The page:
Leading U.S. financial regulators met on Monday to discuss stablecoins, asset-backed digital currencies that are gaining popularity so quickly the government is struggling to keep up – and economic officials increasingly as a risk to financial stability look at.

Stablecoins are cryptocurrencies that derive their value from an underlying currency or basket of assets, and they have long been a matter of particular concern. When news broke in 2018 and 2019 that Facebook was looking to create a stablecoin, the Federal Reserve and other regulators took notice, fearing the project could quickly grow in scope. The pressure to develop a framework for their surveillance has increased recently as prominent stablecoins such as Tether and Binance have grown in popularity.

The Treasury Department announced Friday that Secretary of State Janet L. Yellen would convene a meeting of the President’s Working Group on Financial Markets to discuss the work of regulators on stablecoins. That group includes Jerome H. Powell, chairman of the Federal Reserve, as well as the leaders of the Securities and Exchange Commission and the Commodity Futures Trading Commission. Monday’s session was expanded to include the Heads of the Auditor’s Office and the Federal Deposit Insurance Corporation.

The meeting’s attendees “discussed the rapid growth of stablecoins, the potential use of stablecoins as a means of payment, and potential risks to end users, the financial system and national security,” said a Treasury Department statement released after the meeting on Monday. Ms. Yellen “underlined the need to act quickly to ensure that an adequate US regulatory framework was in place.”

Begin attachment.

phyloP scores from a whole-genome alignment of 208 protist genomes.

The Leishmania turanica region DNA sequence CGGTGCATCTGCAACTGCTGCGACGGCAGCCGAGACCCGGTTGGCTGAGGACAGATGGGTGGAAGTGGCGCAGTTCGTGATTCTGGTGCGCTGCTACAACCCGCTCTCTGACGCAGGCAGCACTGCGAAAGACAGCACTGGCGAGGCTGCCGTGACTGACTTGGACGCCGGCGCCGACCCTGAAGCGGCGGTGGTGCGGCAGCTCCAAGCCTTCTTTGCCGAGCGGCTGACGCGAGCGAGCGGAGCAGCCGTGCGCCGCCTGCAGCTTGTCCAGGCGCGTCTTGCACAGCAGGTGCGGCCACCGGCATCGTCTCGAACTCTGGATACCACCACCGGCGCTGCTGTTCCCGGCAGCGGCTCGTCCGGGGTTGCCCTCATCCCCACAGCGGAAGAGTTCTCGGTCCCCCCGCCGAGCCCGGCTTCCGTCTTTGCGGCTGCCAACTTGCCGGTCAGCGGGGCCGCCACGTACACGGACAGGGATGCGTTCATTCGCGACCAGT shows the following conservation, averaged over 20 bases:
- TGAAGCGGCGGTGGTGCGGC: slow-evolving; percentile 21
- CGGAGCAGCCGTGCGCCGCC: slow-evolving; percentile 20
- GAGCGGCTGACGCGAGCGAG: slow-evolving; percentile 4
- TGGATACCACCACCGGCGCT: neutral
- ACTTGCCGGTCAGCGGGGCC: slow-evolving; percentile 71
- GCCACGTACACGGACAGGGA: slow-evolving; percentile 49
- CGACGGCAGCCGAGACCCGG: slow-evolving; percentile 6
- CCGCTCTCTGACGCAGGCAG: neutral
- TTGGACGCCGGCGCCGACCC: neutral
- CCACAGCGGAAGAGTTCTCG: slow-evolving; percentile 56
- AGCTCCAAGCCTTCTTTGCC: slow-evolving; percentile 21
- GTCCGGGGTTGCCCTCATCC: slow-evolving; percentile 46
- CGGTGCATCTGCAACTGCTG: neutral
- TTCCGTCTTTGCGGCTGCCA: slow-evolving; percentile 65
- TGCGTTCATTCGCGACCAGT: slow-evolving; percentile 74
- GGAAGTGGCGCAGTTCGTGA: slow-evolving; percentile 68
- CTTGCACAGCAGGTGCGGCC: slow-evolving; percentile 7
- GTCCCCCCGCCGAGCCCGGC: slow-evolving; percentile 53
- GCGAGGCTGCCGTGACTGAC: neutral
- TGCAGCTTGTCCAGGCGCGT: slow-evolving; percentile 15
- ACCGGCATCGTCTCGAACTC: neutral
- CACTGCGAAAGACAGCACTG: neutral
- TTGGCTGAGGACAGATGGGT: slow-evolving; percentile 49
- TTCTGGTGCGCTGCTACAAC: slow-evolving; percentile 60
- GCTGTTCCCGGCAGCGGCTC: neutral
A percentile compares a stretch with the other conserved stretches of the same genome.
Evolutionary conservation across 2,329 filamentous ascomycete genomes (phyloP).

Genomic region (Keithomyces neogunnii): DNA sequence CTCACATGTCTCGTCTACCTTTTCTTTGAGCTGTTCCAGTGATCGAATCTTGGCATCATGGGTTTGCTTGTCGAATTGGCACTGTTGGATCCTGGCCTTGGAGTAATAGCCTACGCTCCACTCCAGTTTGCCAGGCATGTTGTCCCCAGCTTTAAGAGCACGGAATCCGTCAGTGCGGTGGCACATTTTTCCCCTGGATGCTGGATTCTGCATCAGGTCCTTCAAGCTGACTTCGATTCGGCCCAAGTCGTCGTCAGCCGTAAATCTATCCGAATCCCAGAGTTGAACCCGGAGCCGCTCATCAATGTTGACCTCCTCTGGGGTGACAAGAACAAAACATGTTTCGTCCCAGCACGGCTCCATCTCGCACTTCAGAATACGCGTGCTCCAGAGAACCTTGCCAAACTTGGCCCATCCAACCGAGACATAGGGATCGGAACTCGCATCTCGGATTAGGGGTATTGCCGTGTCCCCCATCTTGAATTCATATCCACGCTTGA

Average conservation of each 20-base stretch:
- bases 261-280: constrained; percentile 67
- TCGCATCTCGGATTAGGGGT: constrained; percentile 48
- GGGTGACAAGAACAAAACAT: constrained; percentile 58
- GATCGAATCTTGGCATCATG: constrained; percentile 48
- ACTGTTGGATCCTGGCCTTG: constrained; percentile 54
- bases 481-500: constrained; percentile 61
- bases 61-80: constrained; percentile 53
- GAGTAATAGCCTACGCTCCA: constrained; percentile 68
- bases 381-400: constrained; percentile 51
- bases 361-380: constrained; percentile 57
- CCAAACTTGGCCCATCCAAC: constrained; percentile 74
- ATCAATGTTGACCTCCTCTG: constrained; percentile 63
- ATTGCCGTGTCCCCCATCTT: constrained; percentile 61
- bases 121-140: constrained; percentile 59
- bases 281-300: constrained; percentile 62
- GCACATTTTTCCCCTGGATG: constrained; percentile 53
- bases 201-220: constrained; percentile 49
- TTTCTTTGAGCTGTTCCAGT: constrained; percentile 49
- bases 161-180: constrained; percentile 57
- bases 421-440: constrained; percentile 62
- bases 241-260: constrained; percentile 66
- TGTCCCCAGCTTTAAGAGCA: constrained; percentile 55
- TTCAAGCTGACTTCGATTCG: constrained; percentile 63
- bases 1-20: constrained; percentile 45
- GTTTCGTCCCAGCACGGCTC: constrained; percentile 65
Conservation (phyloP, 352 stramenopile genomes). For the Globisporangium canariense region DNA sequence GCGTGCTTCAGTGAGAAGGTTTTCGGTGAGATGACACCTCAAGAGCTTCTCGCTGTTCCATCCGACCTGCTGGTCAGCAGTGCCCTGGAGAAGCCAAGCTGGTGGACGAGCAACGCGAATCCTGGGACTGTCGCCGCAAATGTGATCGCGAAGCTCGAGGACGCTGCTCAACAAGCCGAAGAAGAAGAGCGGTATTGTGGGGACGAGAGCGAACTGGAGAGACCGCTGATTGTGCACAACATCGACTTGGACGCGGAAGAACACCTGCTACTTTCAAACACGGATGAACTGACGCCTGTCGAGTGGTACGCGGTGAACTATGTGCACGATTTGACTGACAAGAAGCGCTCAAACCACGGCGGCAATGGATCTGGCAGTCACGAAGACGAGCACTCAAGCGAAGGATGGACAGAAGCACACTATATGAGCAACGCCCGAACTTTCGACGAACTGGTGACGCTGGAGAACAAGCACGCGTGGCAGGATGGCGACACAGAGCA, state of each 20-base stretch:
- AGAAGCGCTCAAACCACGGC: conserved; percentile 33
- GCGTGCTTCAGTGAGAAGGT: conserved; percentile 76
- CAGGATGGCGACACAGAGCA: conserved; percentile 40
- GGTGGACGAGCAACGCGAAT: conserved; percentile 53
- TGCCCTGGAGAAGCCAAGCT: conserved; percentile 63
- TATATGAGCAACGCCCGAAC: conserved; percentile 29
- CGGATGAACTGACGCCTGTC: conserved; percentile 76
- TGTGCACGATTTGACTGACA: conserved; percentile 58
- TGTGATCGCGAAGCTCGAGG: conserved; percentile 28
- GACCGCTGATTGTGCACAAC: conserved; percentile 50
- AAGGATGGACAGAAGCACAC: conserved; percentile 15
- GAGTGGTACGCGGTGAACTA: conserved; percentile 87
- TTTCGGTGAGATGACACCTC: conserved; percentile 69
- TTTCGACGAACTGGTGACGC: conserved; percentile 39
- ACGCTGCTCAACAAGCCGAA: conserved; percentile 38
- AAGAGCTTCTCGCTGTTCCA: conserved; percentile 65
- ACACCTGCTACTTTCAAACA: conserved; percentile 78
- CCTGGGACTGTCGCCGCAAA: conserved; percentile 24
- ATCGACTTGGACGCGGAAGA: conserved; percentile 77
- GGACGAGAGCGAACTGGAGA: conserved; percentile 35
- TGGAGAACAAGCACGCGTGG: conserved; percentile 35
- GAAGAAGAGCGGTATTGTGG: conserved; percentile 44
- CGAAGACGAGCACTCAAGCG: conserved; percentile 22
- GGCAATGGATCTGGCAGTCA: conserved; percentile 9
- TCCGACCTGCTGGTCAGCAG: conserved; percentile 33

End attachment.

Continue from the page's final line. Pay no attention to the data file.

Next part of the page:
Mr Powell has been particularly open about the need for better oversight of stablecoins, repeatedly saying at two appearances in Congress last week that they are inadequately regulated.

“If we want something that looks like a money market fund, or a bank deposit, a narrow bank and it’s growing really fast, we really need proper regulation – and today we don’t,” he said while giving evidence to the banking committee Senate.

Eric Rosengren, the president of the Federal Reserve Bank of Boston, has similarly warned about Tether, arguing that it relies on underlying financial assets that could see investor runs during troubled times. The New York attorney general said earlier this year that Tether misled investors by claiming it was fully backed by US dollars at all times.

The Treasury Department said the working group expects to issue recommendations on stablecoins in the coming months. The group previously warned stablecoin operators that they must hold adequate cash reserves to cover their offerings.

The Fed could also try to crowd out digital offerings by offering its own alternative.

The central bank is looking at a digital currency offering that would likely work similarly to the digital cash you spend when you swipe your debit card. But where that debit card money is tied to the commercial banking system, the central bank’s digital currency would be backed directly by the Fed, as would physical cash.

Mr Powell told lawmakers last week that going without stable coins could be one of the stronger arguments in favor of a digital dollar.

But Mr Powell remains undecided whether central bank digital currency makes sense, he told lawmakers. The Fed plans to release a comprehensive report on the possibility of a digital dollar, expected in September.